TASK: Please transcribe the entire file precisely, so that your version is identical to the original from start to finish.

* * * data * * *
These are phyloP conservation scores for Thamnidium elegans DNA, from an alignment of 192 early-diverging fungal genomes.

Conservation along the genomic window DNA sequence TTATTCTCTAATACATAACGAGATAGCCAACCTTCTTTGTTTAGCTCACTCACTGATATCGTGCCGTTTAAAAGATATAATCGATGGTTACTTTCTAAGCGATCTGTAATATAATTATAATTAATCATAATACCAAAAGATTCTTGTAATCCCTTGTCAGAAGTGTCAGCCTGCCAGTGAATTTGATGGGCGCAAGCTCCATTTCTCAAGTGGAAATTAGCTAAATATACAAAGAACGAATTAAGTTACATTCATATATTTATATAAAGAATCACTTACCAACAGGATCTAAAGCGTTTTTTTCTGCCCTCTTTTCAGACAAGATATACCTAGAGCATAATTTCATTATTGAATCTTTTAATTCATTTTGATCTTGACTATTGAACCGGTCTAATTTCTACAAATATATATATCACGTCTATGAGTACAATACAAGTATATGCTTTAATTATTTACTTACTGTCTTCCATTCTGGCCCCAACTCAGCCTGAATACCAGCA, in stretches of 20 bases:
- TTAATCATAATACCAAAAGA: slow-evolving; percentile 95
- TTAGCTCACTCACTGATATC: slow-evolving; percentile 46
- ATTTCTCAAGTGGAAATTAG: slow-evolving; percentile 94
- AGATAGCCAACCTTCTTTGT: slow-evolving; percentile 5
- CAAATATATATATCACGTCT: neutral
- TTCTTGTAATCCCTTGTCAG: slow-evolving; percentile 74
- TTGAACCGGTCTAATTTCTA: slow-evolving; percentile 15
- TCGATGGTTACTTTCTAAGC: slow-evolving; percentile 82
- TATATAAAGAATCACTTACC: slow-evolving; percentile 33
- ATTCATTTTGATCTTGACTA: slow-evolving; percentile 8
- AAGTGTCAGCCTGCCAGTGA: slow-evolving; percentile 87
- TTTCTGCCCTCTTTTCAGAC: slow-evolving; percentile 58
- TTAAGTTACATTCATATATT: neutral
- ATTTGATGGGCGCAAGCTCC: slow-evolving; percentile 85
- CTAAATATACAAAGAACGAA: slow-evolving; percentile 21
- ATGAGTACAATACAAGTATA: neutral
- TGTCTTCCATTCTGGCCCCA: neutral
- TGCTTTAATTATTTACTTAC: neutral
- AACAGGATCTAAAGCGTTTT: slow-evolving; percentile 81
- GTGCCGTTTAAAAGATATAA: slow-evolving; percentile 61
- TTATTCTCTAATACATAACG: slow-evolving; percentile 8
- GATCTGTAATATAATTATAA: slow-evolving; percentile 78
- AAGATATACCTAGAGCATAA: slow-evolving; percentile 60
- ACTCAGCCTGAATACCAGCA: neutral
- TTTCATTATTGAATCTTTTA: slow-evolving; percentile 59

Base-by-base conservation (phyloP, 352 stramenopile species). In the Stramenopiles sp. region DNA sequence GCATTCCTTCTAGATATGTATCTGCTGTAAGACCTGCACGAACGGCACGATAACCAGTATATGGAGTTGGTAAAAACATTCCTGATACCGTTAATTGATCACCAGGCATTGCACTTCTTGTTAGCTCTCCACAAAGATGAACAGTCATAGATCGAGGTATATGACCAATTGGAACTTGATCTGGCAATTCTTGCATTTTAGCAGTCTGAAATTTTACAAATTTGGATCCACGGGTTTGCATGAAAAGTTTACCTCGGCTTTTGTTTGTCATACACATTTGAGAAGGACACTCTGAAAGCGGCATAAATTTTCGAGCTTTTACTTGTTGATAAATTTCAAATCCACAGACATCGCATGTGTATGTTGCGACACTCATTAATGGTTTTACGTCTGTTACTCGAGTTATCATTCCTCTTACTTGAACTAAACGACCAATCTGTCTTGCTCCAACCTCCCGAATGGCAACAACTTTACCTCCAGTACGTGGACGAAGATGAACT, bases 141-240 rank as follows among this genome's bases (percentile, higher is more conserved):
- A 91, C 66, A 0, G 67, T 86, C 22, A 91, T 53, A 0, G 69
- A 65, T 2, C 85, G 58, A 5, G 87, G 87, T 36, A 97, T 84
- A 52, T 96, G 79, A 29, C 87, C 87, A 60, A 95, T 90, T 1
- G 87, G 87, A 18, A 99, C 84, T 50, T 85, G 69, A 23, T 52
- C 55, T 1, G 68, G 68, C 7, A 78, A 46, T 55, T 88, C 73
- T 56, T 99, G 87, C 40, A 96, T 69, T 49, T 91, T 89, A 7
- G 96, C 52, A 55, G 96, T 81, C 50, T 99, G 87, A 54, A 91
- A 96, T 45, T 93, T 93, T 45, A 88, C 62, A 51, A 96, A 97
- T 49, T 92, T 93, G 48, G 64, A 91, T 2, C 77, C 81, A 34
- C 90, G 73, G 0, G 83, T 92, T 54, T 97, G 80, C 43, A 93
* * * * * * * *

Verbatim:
These are phyloP conservation scores for Thamnidium elegans DNA, from an alignment of 192 early-diverging fungal genomes.

Conservation along the genomic window DNA sequence TTATTCTCTAATACATAACGAGATAGCCAACCTTCTTTGTTTAGCTCACTCACTGATATCGTGCCGTTTAAAAGATATAATCGATGGTTACTTTCTAAGCGATCTGTAATATAATTATAATTAATCATAATACCAAAAGATTCTTGTAATCCCTTGTCAGAAGTGTCAGCCTGCCAGTGAATTTGATGGGCGCAAGCTCCATTTCTCAAGTGGAAATTAGCTAAATATACAAAGAACGAATTAAGTTACATTCATATATTTATATAAAGAATCACTTACCAACAGGATCTAAAGCGTTTTTTTCTGCCCTCTTTTCAGACAAGATATACCTAGAGCATAATTTCATTATTGAATCTTTTAATTCATTTTGATCTTGACTATTGAACCGGTCTAATTTCTACAAATATATATATCACGTCTATGAGTACAATACAAGTATATGCTTTAATTATTTACTTACTGTCTTCCATTCTGGCCCCAACTCAGCCTGAATACCAGCA, in stretches of 20 bases:
- TTAATCATAATACCAAAAGA: slow-evolving; percentile 95
- TTAGCTCACTCACTGATATC: slow-evolving; percentile 46
- ATTTCTCAAGTGGAAATTAG: slow-evolving; percentile 94
- AGATAGCCAACCTTCTTTGT: slow-evolving; percentile 5
- CAAATATATATATCACGTCT: neutral
- TTCTTGTAATCCCTTGTCAG: slow-evolving; percentile 74
- TTGAACCGGTCTAATTTCTA: slow-evolving; percentile 15
- TCGATGGTTACTTTCTAAGC: slow-evolving; percentile 82
- TATATAAAGAATCACTTACC: slow-evolving; percentile 33
- ATTCATTTTGATCTTGACTA: slow-evolving; percentile 8
- AAGTGTCAGCCTGCCAGTGA: slow-evolving; percentile 87
- TTTCTGCCCTCTTTTCAGAC: slow-evolving; percentile 58
- TTAAGTTACATTCATATATT: neutral
- ATTTGATGGGCGCAAGCTCC: slow-evolving; percentile 85
- CTAAATATACAAAGAACGAA: slow-evolving; percentile 21
- ATGAGTACAATACAAGTATA: neutral
- TGTCTTCCATTCTGGCCCCA: neutral
- TGCTTTAATTATTTACTTAC: neutral
- AACAGGATCTAAAGCGTTTT: slow-evolving; percentile 81
- GTGCCGTTTAAAAGATATAA: slow-evolving; percentile 61
- TTATTCTCTAATACATAACG: slow-evolving; percentile 8
- GATCTGTAATATAATTATAA: slow-evolving; percentile 78
- AAGATATACCTAGAGCATAA: slow-evolving; percentile 60
- ACTCAGCCTGAATACCAGCA: neutral
- TTTCATTATTGAATCTTTTA: slow-evolving; percentile 59

Base-by-base conservation (phyloP, 352 stramenopile species). In the Stramenopiles sp. region DNA sequence GCATTCCTTCTAGATATGTATCTGCTGTAAGACCTGCACGAACGGCACGATAACCAGTATATGGAGTTGGTAAAAACATTCCTGATACCGTTAATTGATCACCAGGCATTGCACTTCTTGTTAGCTCTCCACAAAGATGAACAGTCATAGATCGAGGTATATGACCAATTGGAACTTGATCTGGCAATTCTTGCATTTTAGCAGTCTGAAATTTTACAAATTTGGATCCACGGGTTTGCATGAAAAGTTTACCTCGGCTTTTGTTTGTCATACACATTTGAGAAGGACACTCTGAAAGCGGCATAAATTTTCGAGCTTTTACTTGTTGATAAATTTCAAATCCACAGACATCGCATGTGTATGTTGCGACACTCATTAATGGTTTTACGTCTGTTACTCGAGTTATCATTCCTCTTACTTGAACTAAACGACCAATCTGTCTTGCTCCAACCTCCCGAATGGCAACAACTTTACCTCCAGTACGTGGACGAAGATGAACT, bases 141-240 rank as follows among this genome's bases (percentile, higher is more conserved):
- A 91, C 66, A 0, G 67, T 86, C 22, A 91, T 53, A 0, G 69
- A 65, T 2, C 85, G 58, A 5, G 87, G 87, T 36, A 97, T 84
- A 52, T 96, G 79, A 29, C 87, C 87, A 60, A 95, T 90, T 1
- G 87, G 87, A 18, A 99, C 84, T 50, T 85, G 69, A 23, T 52
- C 55, T 1, G 68, G 68, C 7, A 78, A 46, T 55, T 88, C 73
- T 56, T 99, G 87, C 40, A 96, T 69, T 49, T 91, T 89, A 7
- G 96, C 52, A 55, G 96, T 81, C 50, T 99, G 87, A 54, A 91
- A 96, T 45, T 93, T 93, T 45, A 88, C 62, A 51, A 96, A 97
- T 49, T 92, T 93, G 48, G 64, A 91, T 2, C 77, C 81, A 34
- C 90, G 73, G 0, G 83, T 92, T 54, T 97, G 80, C 43, A 93